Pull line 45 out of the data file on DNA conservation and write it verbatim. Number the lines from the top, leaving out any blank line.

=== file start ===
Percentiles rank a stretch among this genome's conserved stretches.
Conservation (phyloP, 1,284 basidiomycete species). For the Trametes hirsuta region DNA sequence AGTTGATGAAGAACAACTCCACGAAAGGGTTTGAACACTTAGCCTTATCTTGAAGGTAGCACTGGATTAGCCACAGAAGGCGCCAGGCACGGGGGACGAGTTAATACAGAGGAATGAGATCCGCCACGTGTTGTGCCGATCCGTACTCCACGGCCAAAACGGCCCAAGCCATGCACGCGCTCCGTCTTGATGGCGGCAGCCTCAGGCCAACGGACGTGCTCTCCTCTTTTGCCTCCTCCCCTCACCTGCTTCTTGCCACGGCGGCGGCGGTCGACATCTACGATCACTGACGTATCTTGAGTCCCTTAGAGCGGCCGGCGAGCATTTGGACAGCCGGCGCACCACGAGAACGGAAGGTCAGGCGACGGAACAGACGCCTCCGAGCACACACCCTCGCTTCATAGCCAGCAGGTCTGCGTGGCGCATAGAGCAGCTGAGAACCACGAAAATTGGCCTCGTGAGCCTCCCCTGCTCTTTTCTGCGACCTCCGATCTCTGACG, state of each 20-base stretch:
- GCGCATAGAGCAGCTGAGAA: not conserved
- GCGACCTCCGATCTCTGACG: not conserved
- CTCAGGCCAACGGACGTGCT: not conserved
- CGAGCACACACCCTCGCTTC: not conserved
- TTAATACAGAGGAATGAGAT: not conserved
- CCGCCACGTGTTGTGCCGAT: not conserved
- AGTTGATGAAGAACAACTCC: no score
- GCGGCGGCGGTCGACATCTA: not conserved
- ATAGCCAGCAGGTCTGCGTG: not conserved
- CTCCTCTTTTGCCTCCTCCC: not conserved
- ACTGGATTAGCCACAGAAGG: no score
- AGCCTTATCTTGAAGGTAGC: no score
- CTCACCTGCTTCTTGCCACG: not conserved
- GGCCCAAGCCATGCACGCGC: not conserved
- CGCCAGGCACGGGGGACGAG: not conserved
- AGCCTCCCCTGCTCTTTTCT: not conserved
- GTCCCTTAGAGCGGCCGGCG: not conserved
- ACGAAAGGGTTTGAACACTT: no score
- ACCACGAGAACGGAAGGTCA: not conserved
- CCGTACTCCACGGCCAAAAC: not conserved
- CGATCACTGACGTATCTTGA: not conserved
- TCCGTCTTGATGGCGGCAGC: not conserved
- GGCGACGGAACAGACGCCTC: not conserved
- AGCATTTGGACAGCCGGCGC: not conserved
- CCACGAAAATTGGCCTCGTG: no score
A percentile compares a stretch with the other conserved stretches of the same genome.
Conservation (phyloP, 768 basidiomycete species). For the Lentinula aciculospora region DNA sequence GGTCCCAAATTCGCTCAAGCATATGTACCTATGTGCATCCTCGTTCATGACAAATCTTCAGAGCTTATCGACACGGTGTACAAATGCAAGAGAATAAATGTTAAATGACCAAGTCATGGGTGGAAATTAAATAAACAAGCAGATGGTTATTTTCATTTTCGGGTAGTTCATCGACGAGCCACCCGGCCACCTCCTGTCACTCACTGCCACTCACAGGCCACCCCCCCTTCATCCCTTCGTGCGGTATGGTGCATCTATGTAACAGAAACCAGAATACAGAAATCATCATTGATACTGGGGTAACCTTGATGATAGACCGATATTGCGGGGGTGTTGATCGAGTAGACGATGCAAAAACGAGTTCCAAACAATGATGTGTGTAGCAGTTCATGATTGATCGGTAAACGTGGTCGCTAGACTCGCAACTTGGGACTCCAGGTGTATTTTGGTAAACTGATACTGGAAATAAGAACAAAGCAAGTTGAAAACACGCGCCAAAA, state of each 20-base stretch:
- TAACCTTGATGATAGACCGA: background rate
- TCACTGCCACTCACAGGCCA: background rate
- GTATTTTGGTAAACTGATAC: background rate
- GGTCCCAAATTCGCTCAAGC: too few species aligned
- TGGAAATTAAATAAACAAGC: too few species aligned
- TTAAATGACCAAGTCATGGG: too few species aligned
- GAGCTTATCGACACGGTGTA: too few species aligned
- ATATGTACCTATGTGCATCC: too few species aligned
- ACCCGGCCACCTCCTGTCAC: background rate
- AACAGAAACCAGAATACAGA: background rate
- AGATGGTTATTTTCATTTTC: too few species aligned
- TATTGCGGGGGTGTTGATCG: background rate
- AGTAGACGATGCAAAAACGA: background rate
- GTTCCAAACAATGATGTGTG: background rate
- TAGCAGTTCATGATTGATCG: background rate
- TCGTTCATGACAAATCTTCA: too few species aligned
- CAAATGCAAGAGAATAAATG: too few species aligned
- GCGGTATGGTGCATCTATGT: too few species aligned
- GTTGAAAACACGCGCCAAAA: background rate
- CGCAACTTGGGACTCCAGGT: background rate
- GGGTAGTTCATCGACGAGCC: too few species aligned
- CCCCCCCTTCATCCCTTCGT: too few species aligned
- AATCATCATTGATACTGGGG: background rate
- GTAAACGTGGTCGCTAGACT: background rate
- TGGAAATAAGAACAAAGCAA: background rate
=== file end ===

- TCGTTCATGACAAATCTTCA: too few species aligned